The Museum holds a vast collection of images, paintings, textiles, boats, and other artifacts that represent various cultures from around the world. I decided to take a deep dive into our Collection to highlight a few artifacts that represent Asian and Pacific Islanders’ history and culture.
The year 2022 marks the 110th anniversary of the sinking of Titanic on April 15, 1912, and it is also the 25th anniversary of James Cameron’s movie by the same name. I would like to pay my respect by highlighting a few Titanic-related artifacts that the Museum has in its Collection.
Multiculturalism incorporates ideas, beliefs, and people from many different countries and cultural backgrounds. This theme is built around our mission: we connect people to the world’s waters, because through our waters – through our shared maritime heritage – we are connected to one another.
Tomorrow marks the 156th anniversary of Juneteenth, the oldest commemoration marking the end of slavery in the United States of America. Frederick Douglass, a former enslaved person himself, even referred to it as the second Independence Day. Also known as Freedom Day, Jubilee Day, Liberation Day, and Emancipation Day, the word “Juneteenth” is an amalgamation of “June” and the “19th.”. Let’s turn back the hands of time for a moment and look at what happened 156 years ago.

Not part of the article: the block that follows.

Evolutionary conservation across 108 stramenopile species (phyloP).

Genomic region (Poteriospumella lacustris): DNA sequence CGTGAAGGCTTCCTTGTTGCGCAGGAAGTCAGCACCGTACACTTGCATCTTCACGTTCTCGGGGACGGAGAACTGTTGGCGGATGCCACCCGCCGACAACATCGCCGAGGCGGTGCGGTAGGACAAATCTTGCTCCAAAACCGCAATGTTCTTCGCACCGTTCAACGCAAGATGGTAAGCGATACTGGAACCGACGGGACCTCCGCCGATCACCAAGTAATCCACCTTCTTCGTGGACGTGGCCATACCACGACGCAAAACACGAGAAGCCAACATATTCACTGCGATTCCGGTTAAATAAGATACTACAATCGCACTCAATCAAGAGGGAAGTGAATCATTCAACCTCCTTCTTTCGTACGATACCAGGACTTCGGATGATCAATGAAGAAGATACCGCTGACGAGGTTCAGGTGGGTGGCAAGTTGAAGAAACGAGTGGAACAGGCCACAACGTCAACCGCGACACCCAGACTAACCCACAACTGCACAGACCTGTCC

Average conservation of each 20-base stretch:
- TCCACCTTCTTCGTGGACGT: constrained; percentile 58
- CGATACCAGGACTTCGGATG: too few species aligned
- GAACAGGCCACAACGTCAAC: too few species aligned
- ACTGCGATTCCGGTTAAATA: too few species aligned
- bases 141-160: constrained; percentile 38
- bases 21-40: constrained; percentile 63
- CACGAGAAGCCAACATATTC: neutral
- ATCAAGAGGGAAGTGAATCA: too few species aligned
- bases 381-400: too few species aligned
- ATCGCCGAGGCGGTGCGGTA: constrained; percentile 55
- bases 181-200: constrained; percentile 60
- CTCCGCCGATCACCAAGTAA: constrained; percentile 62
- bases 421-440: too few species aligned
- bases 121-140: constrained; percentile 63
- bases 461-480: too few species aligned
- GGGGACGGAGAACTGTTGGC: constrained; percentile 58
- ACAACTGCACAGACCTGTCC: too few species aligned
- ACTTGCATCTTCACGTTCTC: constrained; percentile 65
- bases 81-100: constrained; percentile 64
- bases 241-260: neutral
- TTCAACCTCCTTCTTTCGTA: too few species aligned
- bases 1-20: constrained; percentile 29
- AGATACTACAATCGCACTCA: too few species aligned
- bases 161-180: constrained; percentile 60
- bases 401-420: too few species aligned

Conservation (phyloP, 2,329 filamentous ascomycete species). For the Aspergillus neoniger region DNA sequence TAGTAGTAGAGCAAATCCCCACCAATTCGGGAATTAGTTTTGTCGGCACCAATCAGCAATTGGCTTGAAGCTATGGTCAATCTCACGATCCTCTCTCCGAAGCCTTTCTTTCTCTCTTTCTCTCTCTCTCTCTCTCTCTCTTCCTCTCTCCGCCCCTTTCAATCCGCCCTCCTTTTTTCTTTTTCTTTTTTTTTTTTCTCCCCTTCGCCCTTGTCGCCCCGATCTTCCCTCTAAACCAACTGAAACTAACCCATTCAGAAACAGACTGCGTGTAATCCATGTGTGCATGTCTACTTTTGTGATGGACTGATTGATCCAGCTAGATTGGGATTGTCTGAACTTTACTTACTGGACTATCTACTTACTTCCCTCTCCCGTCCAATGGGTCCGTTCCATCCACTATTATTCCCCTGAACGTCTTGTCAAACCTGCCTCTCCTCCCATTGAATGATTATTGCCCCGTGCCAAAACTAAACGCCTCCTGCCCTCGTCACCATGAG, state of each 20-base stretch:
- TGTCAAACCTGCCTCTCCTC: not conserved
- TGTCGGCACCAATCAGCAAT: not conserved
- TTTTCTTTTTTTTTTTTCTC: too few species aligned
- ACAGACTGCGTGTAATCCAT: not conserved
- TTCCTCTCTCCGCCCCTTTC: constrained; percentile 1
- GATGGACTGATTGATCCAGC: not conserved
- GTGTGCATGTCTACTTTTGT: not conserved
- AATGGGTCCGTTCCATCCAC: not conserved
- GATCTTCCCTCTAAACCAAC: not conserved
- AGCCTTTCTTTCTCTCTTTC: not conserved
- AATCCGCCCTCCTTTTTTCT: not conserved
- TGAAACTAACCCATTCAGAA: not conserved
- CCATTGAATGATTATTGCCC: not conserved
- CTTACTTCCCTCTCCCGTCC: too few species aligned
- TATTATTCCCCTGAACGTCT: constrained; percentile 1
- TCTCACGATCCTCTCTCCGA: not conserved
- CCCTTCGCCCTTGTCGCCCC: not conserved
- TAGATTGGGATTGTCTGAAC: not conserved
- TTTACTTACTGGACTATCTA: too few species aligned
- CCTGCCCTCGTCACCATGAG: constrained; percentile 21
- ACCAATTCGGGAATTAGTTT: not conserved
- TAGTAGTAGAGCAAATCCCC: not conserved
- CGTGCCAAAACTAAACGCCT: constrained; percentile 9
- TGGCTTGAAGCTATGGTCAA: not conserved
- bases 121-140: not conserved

It has been 109 years since the R.M.S. Titanic, at one point, deemed the “unsinkable ship,” struck an iceberg and sank to the bottom of the Atlantic Ocean. Of the 2,205 passengers and crew members aboard, only 704 souls survived that fateful night. Passengers came to travel aboard the ship from all over the world, including approximately 300 from America. The Widener family was among this group of Americans.
The Emancipation Proclamation did not free all enslaved African Americans but it was a start in that direction. It would be another two years before the war ended and with it, the ratification of the 13th Amendment, which abolished the institution of slavery in the United States forever.
For centuries, cultures around the world have turned this gift from nature into water dippers, bowls, masks, baskets, jewelry, and musical instruments. The Museum offered workshops using gourds as a canvas for creative projects.